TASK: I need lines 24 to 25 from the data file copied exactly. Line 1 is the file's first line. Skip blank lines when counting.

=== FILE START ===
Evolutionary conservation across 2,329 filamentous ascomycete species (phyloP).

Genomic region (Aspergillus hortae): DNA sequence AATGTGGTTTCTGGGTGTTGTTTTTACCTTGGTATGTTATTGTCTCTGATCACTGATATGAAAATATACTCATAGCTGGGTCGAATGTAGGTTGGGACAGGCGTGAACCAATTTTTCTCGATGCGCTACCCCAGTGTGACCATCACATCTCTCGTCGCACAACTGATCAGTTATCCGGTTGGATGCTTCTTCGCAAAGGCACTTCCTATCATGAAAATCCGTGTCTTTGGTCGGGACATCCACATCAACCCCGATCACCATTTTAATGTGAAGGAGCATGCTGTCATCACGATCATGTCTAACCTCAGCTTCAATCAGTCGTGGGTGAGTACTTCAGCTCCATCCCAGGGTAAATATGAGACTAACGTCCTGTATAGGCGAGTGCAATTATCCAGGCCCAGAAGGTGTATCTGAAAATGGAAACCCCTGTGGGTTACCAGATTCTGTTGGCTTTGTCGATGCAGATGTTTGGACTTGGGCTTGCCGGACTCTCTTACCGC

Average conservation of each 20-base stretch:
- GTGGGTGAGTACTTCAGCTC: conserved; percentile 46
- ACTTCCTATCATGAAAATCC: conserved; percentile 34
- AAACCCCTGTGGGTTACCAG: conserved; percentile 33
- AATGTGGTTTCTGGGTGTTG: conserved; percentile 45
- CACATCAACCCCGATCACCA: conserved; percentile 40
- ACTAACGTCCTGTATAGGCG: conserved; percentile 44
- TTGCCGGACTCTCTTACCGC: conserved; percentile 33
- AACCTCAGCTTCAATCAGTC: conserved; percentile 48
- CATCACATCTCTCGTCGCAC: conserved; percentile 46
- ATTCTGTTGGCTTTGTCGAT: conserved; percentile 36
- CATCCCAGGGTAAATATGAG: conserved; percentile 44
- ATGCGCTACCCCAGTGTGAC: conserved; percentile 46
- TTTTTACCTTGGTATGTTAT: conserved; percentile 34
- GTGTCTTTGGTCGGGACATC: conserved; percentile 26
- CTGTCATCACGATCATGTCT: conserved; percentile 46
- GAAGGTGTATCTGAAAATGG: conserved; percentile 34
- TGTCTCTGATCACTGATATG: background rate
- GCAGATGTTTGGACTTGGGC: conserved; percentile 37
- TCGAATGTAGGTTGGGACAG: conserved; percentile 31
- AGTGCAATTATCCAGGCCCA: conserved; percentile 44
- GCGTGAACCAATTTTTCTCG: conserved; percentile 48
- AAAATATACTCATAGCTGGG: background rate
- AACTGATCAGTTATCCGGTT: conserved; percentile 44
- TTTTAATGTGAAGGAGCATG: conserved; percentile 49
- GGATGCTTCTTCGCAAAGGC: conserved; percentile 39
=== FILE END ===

- GCGTGAACCAATTTTTCTCG: conserved; percentile 48
- AAAATATACTCATAGCTGGG: background rate